Having full arms is the last component of a solid upper body. However, your job isn't to make your arms explode with 20" + pythons as big as possible. You want the biceps and triceps to compliment each other and work together as a whole. In fact, this is one of the reasons why the size of the arm is based on the size of your joints. A nice size arm will look huge when paired with the correct joints and a developed set of shoulders on top with the proper proportions.
Much of the arm will be trained with the other movements. For example, the rows and chin-ups will hit the biceps while the triceps will be heavily trained with the dips and close grip push-ups.
However, you're still going to use some classic isolations as well:
Last but not least, the core. If you don't have a well-defined 6-pack, you can't call yourself aesthetic. The #1 exercise for the core is the ab rollout, without a doubt. Studies have shown that this single exercise causes greater activation in every area of the core than any other exercise. Therefore, they will be your primary core exercise. Still, here are some others to play around with as well.
You’ll train the rollout at least twice a week. There’s also a 3rd session but you could swap out for one of the above exercises. Also, if you find you have time after the other sessions, you could also add some core. However, DO NOT skip one of the other exercises to make time.
For the rollout, you will first work on being able to go all the way out. You’ll then work on doing reps. You can also use knee rollouts or bosu ball rollouts before moving to barbell rollouts.
Now you're ready to start going over your aesthetic workout routine that will allow for some customization. As everyone is going to have some different lagging body parts or parts they want to prioritize, the perfect workout room will allow some custom exercise choices. While the bulk of the plan will be the same for everyone, one session will have you choose exercises.
Before you see the plan, we'll first go over the basics. We'll then deliver the plan and follow-up by explaining some of the essential variables.
As mentioned numerous times, developing aesthetics requires muscle hypertrophy to be the primary tenet of the entire plan. Because volume is the main driver of hypertrophy, your aesthetic workout schedule will consist of training 5x a week. This will allow you to build maximal volume with adequate rest. One other note here: Just focus on getting the right volume in, and don't worry about how long should your workout be.
Your aesthetic bodybuilding split doesn’t fall into a defined category. This is because it will divide the muscles to allow every group to be trained twice while still allowing the variance we’ve discussed (lagging muscles, well-developed muscles). But don’t worry, this will make sense later.
To address while you will train a muscle group two times a week, studies like this one from Brad Schoenfeld, have found this to be the optimal training frequency to maximize your growth potential. This will be for all the muscles that need improvement to reach your optimal measurements. However, not all your muscles fit into this category.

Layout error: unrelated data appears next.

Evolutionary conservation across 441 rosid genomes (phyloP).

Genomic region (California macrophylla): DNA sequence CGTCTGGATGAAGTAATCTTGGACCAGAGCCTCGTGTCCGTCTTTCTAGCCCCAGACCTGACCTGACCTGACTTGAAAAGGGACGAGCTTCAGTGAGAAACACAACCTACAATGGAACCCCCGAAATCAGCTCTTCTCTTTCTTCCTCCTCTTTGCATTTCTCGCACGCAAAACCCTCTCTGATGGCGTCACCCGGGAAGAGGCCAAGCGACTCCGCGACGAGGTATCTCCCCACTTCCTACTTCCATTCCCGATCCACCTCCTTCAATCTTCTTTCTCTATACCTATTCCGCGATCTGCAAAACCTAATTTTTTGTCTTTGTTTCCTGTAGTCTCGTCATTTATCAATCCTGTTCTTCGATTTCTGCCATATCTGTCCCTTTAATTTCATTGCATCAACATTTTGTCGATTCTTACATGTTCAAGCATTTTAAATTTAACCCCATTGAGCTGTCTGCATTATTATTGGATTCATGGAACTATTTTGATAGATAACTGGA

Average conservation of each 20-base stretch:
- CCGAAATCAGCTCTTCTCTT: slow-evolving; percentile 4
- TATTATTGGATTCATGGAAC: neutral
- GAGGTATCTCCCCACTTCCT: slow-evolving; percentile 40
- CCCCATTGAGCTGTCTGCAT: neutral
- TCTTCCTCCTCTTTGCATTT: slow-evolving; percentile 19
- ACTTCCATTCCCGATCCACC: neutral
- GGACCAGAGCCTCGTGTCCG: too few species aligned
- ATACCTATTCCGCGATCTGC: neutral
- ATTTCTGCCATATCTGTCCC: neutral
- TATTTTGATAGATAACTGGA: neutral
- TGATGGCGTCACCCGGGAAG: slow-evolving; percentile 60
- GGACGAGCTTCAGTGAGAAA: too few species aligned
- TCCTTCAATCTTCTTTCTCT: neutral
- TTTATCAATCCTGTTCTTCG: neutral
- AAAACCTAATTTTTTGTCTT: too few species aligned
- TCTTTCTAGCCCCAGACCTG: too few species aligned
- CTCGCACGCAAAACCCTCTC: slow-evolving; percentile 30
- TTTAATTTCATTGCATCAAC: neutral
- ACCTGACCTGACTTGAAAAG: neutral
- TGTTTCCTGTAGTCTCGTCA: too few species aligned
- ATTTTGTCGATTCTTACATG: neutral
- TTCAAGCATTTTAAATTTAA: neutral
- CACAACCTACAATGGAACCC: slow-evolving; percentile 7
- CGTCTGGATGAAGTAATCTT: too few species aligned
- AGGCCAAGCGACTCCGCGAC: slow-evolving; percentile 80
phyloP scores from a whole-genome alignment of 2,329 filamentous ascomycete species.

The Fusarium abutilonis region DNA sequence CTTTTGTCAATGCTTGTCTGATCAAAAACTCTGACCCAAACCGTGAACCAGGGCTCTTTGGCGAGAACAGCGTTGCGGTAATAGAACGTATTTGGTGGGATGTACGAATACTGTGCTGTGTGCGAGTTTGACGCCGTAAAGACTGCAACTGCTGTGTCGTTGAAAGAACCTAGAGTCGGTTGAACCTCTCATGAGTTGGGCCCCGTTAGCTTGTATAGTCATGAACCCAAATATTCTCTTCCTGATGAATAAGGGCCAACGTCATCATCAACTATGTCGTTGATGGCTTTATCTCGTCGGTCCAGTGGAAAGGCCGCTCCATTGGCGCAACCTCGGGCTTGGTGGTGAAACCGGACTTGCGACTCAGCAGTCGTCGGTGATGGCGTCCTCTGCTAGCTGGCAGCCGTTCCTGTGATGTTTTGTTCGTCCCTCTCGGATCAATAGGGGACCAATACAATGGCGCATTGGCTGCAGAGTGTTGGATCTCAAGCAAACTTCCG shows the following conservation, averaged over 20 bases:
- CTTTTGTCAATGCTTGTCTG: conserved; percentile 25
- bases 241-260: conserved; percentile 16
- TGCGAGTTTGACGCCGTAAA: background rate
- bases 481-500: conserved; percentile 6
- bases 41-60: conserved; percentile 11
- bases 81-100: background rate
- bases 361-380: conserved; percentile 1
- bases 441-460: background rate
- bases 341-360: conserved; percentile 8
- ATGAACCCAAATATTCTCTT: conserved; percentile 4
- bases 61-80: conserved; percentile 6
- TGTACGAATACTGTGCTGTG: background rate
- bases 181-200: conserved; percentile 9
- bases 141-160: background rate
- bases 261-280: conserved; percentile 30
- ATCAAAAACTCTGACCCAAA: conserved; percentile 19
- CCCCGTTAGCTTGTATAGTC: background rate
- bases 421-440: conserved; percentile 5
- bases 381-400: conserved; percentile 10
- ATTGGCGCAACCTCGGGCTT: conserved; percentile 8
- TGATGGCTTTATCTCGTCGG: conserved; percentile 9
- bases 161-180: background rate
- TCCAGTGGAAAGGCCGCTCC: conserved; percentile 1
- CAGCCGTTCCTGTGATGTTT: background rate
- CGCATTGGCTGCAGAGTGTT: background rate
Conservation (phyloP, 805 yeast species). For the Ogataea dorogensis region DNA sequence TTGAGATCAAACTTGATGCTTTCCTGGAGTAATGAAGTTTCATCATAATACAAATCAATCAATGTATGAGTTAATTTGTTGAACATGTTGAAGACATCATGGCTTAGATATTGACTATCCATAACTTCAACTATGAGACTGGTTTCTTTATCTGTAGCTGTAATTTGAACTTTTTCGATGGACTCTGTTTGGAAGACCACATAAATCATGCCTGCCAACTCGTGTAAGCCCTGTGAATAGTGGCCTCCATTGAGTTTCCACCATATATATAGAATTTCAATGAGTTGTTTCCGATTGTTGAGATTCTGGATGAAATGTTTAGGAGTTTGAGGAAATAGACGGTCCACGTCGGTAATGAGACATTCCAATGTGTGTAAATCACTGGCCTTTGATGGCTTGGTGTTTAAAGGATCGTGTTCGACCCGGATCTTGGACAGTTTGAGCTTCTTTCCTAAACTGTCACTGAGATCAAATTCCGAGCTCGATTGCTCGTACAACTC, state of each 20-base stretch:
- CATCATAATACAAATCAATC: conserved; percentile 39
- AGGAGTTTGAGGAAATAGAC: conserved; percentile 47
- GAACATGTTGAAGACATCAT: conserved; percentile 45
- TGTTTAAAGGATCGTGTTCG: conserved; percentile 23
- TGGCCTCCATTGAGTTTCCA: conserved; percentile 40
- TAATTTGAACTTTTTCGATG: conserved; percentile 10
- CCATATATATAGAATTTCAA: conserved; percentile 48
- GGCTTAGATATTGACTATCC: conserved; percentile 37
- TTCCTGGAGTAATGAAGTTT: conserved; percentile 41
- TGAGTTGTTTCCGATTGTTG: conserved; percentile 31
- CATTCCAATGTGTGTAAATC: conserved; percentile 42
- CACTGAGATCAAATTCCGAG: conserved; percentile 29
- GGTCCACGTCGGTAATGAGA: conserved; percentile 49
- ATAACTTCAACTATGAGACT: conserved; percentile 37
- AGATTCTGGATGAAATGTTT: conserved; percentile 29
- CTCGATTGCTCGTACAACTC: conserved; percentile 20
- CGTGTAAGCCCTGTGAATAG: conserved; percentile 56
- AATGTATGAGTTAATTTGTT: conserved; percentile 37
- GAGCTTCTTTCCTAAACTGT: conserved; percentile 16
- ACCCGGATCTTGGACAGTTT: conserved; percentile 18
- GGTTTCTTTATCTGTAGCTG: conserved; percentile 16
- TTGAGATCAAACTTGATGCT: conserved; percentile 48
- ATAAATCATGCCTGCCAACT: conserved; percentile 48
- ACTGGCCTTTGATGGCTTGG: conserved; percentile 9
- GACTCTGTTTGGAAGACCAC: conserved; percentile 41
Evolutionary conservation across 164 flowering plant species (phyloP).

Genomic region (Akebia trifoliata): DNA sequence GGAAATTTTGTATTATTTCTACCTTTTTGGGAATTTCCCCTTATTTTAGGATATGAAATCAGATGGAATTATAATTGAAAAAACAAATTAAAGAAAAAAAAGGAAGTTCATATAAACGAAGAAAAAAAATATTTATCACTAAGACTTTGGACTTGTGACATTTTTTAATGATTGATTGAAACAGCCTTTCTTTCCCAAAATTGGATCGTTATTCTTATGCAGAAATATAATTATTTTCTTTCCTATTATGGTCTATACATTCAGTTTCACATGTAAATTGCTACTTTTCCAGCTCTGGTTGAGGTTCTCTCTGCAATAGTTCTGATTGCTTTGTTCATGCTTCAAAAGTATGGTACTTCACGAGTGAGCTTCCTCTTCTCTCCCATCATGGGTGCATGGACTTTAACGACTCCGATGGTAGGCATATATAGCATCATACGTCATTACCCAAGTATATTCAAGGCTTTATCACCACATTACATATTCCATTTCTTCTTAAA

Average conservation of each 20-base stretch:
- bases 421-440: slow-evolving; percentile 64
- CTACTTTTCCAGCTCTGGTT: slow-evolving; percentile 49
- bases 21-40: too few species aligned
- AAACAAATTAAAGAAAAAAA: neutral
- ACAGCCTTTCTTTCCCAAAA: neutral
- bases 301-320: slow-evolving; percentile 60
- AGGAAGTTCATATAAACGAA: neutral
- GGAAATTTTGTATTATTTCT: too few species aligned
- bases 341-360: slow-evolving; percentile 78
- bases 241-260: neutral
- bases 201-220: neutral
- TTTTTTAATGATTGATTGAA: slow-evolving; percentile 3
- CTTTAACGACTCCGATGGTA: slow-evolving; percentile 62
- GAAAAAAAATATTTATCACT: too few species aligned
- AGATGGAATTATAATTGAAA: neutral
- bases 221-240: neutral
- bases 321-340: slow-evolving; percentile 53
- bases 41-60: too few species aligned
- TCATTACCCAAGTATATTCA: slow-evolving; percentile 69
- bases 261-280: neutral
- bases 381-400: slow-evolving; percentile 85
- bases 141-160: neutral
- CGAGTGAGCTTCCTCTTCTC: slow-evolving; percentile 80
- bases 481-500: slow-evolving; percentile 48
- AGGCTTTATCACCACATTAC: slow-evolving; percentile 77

|Rack Pulls||3 sets||5 reps||2 min rest|
|Bulgarian Split Squat||3 sets||8 reps||1 min rest between legs|
|Barbell Good Mornings||3 sets||8-12 reps||1.5 min rest|
|Leg Extensions||3 sets||8-12 reps||1.5 min rest|
|Leg Curls||3 sets||8-12 reps||1.5 min rest|
|Seated Calf Raises||3 sets||15-20 reps||1 min rest|
|Ab Rollouts||3 sets|
|Dips (weighted if you can for this rep range)||3 sets||6 reps||2 min rest|
|Standing Neutral Grip DB Shoulder Press||3 sets||6-8 reps||2 min rest|
|Close Grip Push-Ups||3 sets||2 sets at RPE 7, 1 set Failure|
|Dumbbell Pullover||3 sets||6-8 reps (slow reps w/ squeeze)||2 min rest|
|Lateral Raises||3 sets||8-12 reps||1.5 min rest|
|Superset (Rope Overhead Tricep Extensions x DB Kickbacks)||4 sets||8-12 reps||30 sec rest|
|Front Squats||3 sets||6 reps||2 min rest|
|Chin Ups (use band if you can't do 5)||3 sets||2 sets at RPE 7, 1 set Failure|
|Barbell Hip Thrusts||4 sets||8 reps||1.5 min rest|
|Compound Set (Face Pulls x Reverse Cable Flies)||4 sets||8-12 reps||30 sec rest|
|Superset (Leg Curls x Leg Extensions)||3 sets||8-12 reps||30 sec rest|
|Preacher Curls||3 sets||8-12 reps||1 min rest|
|Bicep 21s||1 round|
|Rollouts (or alternative)|
|Incline DB Chest Press||3 sets||6-8 reps||2 min rest|
|Arnold Press||3 sets||6-8 reps||2 min rest|
|Compound Set (Neutral Cable Fly x Low Cable Pulley Fly)||3 sets||8-12 reps||45 sec rest|
|Compound Set (Forward Cable Raise x Lateral Cable Raise)||3 sets||8-12 reps||45 sec rest|
|Compound Set (Skull Crushers x Overhead Triceps Extension)||3 sets||8-12 reps||45 second rest|
|Push Ups||1 set||Failure (3 second drop)|
|DB Rows||3 sets||6-8 reps||1 min rest between arms|
|Lat Pulldowns||3 sets||8-12 reps||1.5 min rest|
|Swimmers||3 sets||8-12 reps||1.5 min rest|
|Reverse Curls||3 sets||8-12 reps||1.5 min rest|
|Rope Hammer Curls||3 sets||8-12 reps||1.5 min rest|
|Plate Pinches||3 sets||30 second hold||30-60 second rest|
|Lagging Muscle (Isolation)||3 sets||8-12 reps||1.5 min rest|
|Lagging Muscle (Isolation)||3 sets||8-12 reps||1.5 min rest|
While this may be more exercises than you are used to, you are meant to move quickly. As you noticed, the rest times are between 2:00-1:00 to allow constant moving. This is going to allow an overall larger workload AND a wider variety of exercises. Variety is another key component to maximizing muscle growth so don't let the number scare you. Even with a 10-minute warm-up, this plan should take no longer than an hour. If so, GET OFF YOUR PHONE!!! But really, time shouldn't be an issue.